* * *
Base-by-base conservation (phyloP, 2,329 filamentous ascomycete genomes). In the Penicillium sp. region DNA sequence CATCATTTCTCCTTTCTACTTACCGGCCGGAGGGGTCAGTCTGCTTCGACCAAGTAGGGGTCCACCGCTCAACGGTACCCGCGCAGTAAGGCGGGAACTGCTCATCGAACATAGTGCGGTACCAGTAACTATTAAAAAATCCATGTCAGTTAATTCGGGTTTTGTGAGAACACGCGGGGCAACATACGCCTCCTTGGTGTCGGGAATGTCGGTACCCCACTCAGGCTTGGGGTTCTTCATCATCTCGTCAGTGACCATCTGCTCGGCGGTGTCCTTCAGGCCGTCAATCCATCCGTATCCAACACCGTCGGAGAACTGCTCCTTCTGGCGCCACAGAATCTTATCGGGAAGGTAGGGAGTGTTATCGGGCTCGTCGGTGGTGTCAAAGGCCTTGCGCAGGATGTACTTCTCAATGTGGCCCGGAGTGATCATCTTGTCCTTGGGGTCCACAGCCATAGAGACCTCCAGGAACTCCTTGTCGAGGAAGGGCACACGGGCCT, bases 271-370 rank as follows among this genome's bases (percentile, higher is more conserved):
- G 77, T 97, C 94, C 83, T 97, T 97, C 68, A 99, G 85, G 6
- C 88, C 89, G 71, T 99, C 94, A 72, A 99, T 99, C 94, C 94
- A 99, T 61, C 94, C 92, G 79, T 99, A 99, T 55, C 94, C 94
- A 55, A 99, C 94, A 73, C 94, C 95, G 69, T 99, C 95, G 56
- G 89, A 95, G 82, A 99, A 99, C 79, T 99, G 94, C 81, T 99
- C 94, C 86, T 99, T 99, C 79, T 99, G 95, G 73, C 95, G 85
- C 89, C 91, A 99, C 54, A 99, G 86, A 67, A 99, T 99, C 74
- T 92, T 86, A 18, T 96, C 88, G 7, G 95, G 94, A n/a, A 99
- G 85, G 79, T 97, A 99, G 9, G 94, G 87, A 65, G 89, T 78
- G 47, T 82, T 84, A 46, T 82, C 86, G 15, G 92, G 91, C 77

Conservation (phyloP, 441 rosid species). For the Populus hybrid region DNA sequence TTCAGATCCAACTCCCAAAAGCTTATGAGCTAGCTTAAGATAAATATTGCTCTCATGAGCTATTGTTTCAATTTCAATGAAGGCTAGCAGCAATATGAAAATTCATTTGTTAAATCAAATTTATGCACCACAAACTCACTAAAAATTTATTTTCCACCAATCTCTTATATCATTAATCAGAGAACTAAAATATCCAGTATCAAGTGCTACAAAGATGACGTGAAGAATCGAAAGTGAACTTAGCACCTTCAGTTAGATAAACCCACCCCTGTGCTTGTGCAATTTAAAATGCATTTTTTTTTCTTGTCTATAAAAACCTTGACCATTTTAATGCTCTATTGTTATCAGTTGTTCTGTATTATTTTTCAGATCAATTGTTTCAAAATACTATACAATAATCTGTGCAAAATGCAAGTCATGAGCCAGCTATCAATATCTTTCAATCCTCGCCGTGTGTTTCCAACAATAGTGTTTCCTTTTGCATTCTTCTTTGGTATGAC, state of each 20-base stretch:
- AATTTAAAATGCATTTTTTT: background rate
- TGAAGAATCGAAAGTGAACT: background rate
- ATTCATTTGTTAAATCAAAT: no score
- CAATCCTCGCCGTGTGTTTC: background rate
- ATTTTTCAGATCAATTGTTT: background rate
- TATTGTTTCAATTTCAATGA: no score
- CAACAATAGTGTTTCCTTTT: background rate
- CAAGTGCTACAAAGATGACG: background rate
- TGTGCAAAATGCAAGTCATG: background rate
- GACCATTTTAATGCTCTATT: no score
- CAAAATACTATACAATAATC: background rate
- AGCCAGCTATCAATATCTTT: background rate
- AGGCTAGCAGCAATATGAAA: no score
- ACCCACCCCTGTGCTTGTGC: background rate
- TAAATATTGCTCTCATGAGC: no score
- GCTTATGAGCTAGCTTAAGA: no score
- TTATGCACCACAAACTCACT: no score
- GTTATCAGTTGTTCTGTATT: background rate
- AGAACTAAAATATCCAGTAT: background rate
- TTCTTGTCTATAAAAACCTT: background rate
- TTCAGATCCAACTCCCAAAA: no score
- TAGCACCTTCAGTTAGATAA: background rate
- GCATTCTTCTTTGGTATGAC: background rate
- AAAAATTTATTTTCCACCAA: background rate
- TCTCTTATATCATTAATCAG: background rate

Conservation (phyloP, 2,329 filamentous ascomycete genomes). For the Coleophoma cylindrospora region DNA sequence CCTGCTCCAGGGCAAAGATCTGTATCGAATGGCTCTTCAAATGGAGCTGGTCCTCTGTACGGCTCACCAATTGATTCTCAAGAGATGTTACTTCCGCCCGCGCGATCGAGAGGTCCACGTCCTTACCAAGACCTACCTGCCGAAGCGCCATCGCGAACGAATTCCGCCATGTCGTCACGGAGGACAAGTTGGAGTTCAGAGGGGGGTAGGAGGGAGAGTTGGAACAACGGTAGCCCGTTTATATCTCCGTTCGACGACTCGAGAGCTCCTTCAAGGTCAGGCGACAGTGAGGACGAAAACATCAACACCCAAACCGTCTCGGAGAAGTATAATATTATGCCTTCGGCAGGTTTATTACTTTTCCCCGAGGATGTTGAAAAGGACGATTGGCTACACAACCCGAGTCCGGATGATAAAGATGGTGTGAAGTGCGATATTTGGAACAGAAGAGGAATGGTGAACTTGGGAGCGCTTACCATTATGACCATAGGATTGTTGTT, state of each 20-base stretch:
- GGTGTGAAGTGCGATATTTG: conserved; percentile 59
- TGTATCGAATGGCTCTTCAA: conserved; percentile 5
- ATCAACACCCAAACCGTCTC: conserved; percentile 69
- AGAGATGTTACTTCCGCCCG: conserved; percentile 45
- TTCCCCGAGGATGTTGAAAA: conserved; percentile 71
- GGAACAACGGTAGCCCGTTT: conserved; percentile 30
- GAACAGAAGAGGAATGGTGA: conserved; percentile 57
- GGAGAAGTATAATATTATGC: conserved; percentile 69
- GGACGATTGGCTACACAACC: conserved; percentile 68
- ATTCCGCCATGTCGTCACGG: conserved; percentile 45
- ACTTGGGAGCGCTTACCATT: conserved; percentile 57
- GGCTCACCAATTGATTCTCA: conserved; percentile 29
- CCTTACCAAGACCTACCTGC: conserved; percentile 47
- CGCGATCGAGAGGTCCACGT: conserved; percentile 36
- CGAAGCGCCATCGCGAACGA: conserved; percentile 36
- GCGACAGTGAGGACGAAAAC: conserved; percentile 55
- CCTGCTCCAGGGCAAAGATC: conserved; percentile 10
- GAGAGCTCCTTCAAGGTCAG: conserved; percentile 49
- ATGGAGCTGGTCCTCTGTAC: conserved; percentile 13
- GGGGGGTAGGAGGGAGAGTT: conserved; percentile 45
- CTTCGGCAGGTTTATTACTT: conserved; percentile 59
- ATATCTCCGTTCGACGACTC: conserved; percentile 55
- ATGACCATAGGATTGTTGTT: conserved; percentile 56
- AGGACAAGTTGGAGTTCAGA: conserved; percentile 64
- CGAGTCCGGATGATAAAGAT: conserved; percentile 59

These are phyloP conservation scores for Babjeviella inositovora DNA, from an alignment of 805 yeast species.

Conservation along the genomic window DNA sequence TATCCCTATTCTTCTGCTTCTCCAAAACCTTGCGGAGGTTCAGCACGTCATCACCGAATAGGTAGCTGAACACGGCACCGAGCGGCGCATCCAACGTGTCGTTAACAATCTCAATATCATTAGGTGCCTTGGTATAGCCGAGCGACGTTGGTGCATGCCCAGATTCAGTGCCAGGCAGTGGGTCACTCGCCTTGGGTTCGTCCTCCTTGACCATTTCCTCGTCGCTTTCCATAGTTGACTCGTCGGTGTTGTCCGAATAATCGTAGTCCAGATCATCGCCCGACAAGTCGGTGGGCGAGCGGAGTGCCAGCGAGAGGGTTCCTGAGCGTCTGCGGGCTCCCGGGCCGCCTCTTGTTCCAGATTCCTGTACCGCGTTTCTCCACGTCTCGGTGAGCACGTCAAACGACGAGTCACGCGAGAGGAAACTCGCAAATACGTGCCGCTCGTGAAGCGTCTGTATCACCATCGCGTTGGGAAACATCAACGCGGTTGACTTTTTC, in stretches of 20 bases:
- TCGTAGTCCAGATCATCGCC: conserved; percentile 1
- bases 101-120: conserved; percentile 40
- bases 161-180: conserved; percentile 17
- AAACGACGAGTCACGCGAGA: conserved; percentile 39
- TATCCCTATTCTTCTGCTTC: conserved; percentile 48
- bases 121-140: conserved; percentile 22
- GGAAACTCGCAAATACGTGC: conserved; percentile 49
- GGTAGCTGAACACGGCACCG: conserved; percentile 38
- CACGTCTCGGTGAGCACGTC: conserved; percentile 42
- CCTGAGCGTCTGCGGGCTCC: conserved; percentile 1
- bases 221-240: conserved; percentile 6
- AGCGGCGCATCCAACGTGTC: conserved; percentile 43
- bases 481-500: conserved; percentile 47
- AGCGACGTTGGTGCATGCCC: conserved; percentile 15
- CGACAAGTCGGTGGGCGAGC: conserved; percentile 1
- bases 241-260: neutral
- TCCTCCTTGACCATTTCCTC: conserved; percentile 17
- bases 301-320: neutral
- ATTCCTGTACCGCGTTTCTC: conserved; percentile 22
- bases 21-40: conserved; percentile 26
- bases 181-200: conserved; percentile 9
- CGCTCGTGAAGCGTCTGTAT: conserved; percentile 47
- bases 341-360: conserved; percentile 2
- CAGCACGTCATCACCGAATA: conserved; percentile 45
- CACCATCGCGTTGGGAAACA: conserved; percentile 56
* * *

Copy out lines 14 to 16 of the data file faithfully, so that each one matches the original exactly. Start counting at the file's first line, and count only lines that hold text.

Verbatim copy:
- TGAAGAATCGAAAGTGAACT: background rate
- ATTCATTTGTTAAATCAAAT: no score
- CAATCCTCGCCGTGTGTTTC: background rate